How Does Jakub Vrana Compare to Recent Caps Rookies? The Answer May Surprise You.


Photo by Patrick McDermott/NHLI via Getty Images

Jakub Vrana was taken by the Capitals in the first round (13th overall) in 2014. Now that he has 45 career games under his belt, how does he compare with other recent Caps forwards who were taken in the first round? Marcus Johansson was taken 24th overall in 2009, Evgeny Kuznetsov was taken 26th overall in 2010, and Andre Burakovsky was taken 23rd overall in 2013. These players have turned out to be difference makers for the Capitals and have backed up their case for why the Capitals chose them. Can Vrana do the same, or even better? 

Marcus Johansson was the first player to make his debut among this list of players. He turned out to be a very good player for the Capitals, playing a huge part of the power play that has been successful for a number of years now. Through his first 25 games, he got off to the slowest start of the four players. He only recorded six points, half of which were goals, a -5 +/- rating, and no power play points. Johansson took a while to find his game in the NHL, scoring only one goal in his first 10 games. He got scratched for 10 games and went through an 8-game point drought at one point during that stretch. He may have started out slow, but he turned into quite the hockey player, scoring 40+ points in five out of the next six seasons (the one season he fell short of that mark was the lock-out season). The Capitals traded him to the New Jersey Devils to relieve salary cap pressure after big extensions for T.J. Oshie, Dmitry Orlov, and Evgeny Kuznetsov during the offseason.

Evgeny Kuznetsov was drafted in 2010 but did not make his NHL debut until March 10, 2014. There was talk that the Capitals should have traded his rights rather than wait for his move to the NHL. He ended the 2013-14 season scoring 3 goals and 9 points in 17 games. His first career multi-assist game when he tallied three helpers on March 14 against the Vancouver Canucks. He had a slow start to the 2014-15 season, notching only three assists in his first eight games. He was a -2 in his first 20 NHL games, with a third of his points coming on the power play. In addition, his first career goal was a short-handed goal. He struggled to score at even strength. Despite the slow start to his NHL career, he shined in the 2015 Stanley Cup Playoffs when he scored 5 goals and 10 points, including the game-winning goal in Game 7 against the Islanders in Round 1 that Spring. He followed that coming-out party by leading the Presidents Trophy-winning Capitals with 77 points during the 2015-16 season and was 9th in the NHL in points and fourth in assists (57). The Capitals locked him up to a massive 8-year contract extension worth $62.4 million over the summer, making him the second-highest paid player on the team. Overall, Kuznetsov seems like a steal at 26th overall, and he was definitely worth the wait.

Andre Burakovsky made his mark with a strong preseason during the 2014-2015 season with two goals and four points. The four points tied second on the Capitals’ preseason scoring leaders. Burakovsky made the Capitals’ opening night roster as a 19-year old and got off to the fastest start among the three players. He came out of the gates hot, getting a point in his first four NHL games and averaging a point per game in his first six, which included two goals. Through the first quarter of the season, Burakovsky had four goals, 13 points, three power-play points, two power-play goals, and a +1 rating. Throughout his young career, Burakovsky has struggled with consistency, following hot scoring streaks with long scoring droughts. He finished his rookie season with a +15 rating, which was good for third on the Capitals. His production tailed off after his fast start and he finished with 9 goals and 22 points in 53 games but was arguably the best rookie of the three. If he had played a full season, he was on pace to finish with 14 goals and 34 points. That would’ve been five points shy of the numbers from the Calder Trophy winner, Florida Panthers’ defenseman Aaron Ekblad that season.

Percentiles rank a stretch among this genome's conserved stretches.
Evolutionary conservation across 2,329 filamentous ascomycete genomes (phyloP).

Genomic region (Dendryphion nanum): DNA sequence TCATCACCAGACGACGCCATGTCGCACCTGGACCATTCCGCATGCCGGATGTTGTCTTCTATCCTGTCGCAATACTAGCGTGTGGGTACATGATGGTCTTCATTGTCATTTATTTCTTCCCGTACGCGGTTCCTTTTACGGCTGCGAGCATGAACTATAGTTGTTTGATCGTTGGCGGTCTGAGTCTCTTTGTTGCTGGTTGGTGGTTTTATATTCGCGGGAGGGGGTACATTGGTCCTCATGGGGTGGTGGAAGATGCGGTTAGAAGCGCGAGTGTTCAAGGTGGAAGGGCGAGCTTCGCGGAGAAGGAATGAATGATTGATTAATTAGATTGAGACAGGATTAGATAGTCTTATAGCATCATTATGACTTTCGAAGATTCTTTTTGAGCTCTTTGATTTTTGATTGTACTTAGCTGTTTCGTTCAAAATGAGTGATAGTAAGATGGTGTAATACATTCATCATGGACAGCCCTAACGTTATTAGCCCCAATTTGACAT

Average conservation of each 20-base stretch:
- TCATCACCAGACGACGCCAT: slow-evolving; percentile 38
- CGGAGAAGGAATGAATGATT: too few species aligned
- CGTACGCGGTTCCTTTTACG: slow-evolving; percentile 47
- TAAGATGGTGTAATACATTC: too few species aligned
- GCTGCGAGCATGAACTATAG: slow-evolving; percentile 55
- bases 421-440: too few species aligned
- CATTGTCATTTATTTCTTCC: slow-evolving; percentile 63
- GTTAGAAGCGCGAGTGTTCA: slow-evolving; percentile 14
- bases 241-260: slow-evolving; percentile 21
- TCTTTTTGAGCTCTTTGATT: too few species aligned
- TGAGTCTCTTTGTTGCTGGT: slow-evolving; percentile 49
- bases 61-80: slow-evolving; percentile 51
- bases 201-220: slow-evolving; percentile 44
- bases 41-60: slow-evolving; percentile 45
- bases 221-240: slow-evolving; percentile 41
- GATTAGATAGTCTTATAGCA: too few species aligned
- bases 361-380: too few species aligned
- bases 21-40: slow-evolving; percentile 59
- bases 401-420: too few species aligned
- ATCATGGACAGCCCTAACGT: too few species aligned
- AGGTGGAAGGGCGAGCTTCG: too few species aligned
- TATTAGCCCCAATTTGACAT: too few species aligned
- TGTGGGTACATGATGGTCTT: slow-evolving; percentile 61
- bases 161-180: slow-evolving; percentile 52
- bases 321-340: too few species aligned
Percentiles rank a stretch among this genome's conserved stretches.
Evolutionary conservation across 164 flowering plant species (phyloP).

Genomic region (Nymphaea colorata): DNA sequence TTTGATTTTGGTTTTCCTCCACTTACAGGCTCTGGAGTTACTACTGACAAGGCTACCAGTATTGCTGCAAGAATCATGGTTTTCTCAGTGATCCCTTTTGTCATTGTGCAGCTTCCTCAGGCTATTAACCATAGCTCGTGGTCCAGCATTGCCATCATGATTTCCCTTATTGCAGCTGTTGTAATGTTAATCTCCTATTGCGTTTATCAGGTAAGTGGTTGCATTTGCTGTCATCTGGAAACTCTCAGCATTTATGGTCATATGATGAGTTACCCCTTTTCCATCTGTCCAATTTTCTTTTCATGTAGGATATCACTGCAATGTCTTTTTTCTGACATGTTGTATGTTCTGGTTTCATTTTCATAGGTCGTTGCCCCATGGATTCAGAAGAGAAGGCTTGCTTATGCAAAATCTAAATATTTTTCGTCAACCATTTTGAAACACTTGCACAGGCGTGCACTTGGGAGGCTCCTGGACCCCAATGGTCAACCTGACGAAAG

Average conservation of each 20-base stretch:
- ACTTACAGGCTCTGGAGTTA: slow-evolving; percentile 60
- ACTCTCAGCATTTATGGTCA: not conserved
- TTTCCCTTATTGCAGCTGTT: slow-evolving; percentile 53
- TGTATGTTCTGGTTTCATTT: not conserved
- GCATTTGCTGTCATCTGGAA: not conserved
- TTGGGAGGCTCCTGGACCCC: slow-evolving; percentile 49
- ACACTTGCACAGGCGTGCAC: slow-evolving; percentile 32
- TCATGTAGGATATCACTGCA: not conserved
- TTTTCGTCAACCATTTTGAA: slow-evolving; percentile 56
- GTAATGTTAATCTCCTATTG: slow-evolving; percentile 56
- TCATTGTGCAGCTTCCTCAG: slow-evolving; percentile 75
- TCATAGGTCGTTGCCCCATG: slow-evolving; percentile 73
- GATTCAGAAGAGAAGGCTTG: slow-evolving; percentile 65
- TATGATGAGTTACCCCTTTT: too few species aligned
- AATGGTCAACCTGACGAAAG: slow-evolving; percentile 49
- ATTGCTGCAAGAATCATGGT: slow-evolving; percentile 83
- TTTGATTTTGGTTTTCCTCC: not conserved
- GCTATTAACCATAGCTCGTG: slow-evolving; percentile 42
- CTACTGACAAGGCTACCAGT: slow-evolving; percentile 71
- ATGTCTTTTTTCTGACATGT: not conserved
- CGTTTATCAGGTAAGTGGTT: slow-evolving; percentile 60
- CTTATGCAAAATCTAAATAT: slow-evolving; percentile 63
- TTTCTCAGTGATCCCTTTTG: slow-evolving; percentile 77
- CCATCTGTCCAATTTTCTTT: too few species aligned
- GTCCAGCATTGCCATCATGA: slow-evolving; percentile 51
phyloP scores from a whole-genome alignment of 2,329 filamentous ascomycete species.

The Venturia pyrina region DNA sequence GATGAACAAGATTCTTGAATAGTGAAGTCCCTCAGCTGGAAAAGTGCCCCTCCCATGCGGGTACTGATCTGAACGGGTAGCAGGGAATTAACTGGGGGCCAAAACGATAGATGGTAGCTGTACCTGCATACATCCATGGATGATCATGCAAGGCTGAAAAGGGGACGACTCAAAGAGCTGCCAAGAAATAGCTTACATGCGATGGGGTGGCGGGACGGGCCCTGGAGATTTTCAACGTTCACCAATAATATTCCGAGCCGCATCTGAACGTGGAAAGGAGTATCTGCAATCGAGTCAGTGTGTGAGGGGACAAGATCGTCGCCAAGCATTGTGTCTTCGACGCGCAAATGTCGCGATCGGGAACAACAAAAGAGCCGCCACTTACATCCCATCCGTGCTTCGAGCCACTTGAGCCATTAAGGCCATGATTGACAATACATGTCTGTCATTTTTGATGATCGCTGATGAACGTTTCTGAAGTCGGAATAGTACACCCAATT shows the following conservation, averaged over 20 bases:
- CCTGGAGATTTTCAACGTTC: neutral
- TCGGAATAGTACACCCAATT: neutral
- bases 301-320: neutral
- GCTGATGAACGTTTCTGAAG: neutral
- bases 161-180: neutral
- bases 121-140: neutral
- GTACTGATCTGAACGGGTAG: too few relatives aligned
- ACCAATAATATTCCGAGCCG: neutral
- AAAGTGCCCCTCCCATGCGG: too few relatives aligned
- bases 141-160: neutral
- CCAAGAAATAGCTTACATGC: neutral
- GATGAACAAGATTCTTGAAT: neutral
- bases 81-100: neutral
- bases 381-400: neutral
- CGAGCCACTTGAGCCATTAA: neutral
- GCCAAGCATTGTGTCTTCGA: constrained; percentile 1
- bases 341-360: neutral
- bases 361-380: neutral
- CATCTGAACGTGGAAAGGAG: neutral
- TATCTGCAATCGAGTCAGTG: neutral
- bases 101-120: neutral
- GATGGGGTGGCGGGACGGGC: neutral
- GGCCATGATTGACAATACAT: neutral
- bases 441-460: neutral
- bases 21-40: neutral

Out of all of those four players, Jakub Vrana looks like he has had the fastest start out of any of the four. He registered three goals and six points through his first 21 career NHL games last season, and he has seven goals and 11 points through 24 games this season. That leads Capitals rookies in goals and is two short from Burakovsky’s total when he was a rookie. While Vrana has also struggled to be consistent, he seems to have found a home on the Capitals’ second line next to Kuznetsov and T.J. Oshie, scoring three goals in his last three games. He recently had his first career multi-goal game (2) against the Ottawa Senators in the Capitals’ 5-2 win on Wednesday. Though he was a healthy scratch in the Capitals’ game in Denver last week, Kuznetsov, Burakovsky, and Johansson were each healthy scratches at times when they first started out in the NHL.

Caps fans have high expectations for Vrana, and his transition to a full-time NHLer is going faster than Capitals rookies in the recent past.

By Harrison Brown

About Harrison Brown

Harrison is a diehard Caps fan and a hockey fanatic with a passion for sports writing. He attended his first game at age 8 and has been a season ticket holder since the 2010-2011 season. His fondest Caps memory was seeing T.J. Oshie's hat-trick​ during Game 1 of the Caps' second round playoff series against Pittsburgh in 2016. In his spare time, he enjoys travel, photography, and hanging out with his two dogs. Follow Harrison on Twitter @HarrisonB927077
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8 Responses to How Does Jakub Vrana Compare to Recent Caps Rookies? The Answer May Surprise You.

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